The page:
Friday, February 15, 2008

They Like Me; They Really Like Me...

Author Christina Hamlett ("Movie Girl") has written a beautifully eloquent review of "Stars of their Eyes" on her blog, managing to hit on quite a few details I hoped would not just be glossed over due to the "chick lit" label.


Christina says: "In her debut novel – “Stars In Their Eyes” – author Danielle Turchiano paints an accurate picture of the film industry’s superficiality and the adage that a star is only as good as his or her most recent production. Her protagonist, Courtney Primm, is a soap opera actress who is desperate in her quest to be taken seriously by making the leap from a small screen to a big silver one. Her assistant and best friend, Leah Conroy, is just as committed to scarfing up La-La land perks, achieving fame-by-attachment, and bedding any available male within a 20’ radius. Leah has charmingly mastered the art of the con and, at times, is the more watchable of the pair.

Throughout this read, I was reminded of the plethora of sitcom stars who continue to attempt exactly what Courtney is doing – making a leap to a bigger platform. The rationale that being adored by audiences in prime time is an automatic guarantee of success at the box office fails to address that – for the majority of them – their talent is only sustainable in the context of an ensemble that meets weekly and exchanges witty banter with one another. Place them against a bigger backdrop and they still seem to play the same characters; the only thing missing is for their sitcom families and five best friends to walk through the door and join them. While Courtney has more of a moral center and a vulnerability than Leah, it’s hard to imagine her finding any more success than she has already achieved at the fictional “Chateau Pacific”. The reason we root for her is because she finally has the chance to find contentment – a rarity, it seems, in the glamorous world that Turchiano bring to life for us through her wonderful imagery and familiarity with the SoCal entertainment scene.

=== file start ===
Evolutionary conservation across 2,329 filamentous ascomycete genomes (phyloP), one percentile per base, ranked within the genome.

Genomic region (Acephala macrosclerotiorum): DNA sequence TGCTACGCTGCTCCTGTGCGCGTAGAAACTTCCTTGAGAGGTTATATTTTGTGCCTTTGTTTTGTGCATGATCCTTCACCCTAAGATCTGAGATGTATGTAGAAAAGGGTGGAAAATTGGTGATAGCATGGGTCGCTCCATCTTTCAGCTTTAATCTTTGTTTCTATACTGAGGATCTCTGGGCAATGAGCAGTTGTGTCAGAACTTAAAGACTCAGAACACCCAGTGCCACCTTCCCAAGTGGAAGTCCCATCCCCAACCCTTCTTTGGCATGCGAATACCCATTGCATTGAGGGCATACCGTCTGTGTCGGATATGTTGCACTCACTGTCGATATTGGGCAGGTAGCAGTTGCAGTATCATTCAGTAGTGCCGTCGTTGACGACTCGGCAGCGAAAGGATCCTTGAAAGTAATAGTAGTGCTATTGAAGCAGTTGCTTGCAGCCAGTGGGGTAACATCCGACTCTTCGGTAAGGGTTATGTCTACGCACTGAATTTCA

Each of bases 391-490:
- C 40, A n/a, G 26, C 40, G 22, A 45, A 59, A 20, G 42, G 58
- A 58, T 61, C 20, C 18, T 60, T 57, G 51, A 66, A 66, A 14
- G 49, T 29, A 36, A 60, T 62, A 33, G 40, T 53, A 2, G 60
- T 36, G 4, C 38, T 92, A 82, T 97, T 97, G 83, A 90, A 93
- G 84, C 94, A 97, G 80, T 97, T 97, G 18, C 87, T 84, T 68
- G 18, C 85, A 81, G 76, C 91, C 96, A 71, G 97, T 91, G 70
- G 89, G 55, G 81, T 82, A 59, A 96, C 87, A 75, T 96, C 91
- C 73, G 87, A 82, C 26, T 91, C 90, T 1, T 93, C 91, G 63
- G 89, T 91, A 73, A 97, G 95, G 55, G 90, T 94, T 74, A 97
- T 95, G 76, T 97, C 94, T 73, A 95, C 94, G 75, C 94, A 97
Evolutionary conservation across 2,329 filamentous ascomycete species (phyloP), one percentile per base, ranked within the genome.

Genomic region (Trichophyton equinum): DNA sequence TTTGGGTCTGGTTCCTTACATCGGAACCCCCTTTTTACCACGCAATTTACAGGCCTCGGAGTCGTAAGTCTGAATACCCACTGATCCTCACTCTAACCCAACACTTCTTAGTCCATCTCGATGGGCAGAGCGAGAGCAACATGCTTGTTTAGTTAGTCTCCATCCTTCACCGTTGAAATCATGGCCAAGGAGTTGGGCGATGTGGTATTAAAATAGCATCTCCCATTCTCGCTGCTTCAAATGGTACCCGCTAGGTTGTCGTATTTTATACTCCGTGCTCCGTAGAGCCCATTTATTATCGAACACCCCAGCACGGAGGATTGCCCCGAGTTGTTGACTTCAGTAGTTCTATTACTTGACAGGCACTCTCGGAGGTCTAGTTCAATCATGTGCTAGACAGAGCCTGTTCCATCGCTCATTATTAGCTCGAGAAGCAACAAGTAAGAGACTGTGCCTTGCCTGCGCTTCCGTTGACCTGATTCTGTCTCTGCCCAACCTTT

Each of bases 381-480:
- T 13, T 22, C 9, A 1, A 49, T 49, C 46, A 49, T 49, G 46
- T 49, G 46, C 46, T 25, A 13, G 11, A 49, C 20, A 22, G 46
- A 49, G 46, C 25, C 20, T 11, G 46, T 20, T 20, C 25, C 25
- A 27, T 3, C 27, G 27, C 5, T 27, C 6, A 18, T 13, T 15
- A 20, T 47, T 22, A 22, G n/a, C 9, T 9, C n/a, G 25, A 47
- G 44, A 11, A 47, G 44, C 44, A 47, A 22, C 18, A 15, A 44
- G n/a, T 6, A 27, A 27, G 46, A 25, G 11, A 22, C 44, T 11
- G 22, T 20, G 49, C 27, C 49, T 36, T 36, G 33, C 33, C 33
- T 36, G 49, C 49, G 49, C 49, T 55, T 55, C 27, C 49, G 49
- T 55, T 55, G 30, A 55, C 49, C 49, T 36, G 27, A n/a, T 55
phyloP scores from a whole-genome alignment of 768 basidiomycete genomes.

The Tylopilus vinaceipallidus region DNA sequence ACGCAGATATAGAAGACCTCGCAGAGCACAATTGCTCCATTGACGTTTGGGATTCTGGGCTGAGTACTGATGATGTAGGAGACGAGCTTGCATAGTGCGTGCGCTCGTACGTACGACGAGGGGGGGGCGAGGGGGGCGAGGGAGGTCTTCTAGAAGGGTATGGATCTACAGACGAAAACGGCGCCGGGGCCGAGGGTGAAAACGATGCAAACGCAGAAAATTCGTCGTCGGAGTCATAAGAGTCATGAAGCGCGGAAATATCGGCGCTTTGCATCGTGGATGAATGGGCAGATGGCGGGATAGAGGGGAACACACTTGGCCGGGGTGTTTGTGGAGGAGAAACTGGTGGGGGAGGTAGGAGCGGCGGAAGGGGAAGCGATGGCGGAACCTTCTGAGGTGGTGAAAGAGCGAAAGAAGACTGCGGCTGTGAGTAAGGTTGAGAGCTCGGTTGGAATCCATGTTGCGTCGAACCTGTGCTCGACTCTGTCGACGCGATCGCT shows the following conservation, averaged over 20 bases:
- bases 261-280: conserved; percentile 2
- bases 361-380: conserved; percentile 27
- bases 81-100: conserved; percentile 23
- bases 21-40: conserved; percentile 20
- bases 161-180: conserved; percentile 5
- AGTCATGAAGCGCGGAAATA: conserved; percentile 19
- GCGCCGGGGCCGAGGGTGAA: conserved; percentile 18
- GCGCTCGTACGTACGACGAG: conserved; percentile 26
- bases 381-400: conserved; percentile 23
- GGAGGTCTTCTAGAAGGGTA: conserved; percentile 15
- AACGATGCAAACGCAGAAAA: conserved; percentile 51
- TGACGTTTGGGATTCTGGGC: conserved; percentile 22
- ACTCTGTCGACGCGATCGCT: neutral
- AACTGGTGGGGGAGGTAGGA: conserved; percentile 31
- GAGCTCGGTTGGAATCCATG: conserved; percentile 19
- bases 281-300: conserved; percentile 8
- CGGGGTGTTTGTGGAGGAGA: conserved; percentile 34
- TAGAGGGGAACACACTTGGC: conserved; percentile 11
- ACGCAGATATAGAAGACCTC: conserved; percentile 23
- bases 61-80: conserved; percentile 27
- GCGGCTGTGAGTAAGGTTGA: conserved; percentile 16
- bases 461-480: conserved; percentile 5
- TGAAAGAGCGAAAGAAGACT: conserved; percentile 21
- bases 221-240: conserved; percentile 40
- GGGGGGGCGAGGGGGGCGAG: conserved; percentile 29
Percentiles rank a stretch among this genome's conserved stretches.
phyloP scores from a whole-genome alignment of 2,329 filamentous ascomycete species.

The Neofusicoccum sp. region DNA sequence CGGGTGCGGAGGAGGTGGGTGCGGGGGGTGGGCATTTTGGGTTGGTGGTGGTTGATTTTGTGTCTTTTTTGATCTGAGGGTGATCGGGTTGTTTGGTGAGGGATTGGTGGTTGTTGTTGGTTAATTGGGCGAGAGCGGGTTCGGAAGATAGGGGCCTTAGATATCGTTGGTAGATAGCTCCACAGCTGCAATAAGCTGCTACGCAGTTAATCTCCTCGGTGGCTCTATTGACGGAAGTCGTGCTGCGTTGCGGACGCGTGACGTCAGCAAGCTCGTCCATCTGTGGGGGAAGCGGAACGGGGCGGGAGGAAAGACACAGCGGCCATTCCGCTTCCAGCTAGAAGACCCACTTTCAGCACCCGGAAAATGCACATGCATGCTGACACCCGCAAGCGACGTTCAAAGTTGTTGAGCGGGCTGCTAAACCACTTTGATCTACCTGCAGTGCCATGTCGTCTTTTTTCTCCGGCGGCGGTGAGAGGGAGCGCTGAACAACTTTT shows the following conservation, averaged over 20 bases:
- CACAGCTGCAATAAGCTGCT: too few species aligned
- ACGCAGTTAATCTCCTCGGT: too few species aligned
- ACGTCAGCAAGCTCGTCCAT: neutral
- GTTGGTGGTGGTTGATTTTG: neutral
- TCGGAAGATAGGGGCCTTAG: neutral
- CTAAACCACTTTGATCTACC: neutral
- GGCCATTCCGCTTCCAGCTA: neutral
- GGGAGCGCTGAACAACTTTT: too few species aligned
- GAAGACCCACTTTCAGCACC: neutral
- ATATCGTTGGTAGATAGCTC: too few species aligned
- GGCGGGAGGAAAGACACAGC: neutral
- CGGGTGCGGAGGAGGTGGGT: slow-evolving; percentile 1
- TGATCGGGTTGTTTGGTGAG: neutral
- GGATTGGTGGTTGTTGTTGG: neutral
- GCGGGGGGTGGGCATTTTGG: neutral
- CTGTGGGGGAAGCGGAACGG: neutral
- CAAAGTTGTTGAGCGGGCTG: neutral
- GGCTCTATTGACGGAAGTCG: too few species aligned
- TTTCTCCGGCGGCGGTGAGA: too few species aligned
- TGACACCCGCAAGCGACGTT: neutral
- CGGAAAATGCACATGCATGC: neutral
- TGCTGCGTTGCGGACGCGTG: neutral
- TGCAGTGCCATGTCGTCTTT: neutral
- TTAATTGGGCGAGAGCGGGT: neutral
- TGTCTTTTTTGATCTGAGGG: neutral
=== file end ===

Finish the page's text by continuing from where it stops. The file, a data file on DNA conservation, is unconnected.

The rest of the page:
The formatting of “Stars In Their Eyes” is written in the vein of a treatment as opposed to a traditional novel. On the one hand, this is a very clever marketing strategy for pitching the book to prospective producers. On the other hand, I would like to have seen this written from a more traditional approach and with more evenly paced “chapters”. There are unexplored layers of these characters that were hinted at but not fully developed and I think a longer version could address these. Turchiano has a great gift for snappy one-liners and references to pop culture that are priceless."


You can find the whole review here.

1 comment:

Amanda said...

Great review - congrats! :-)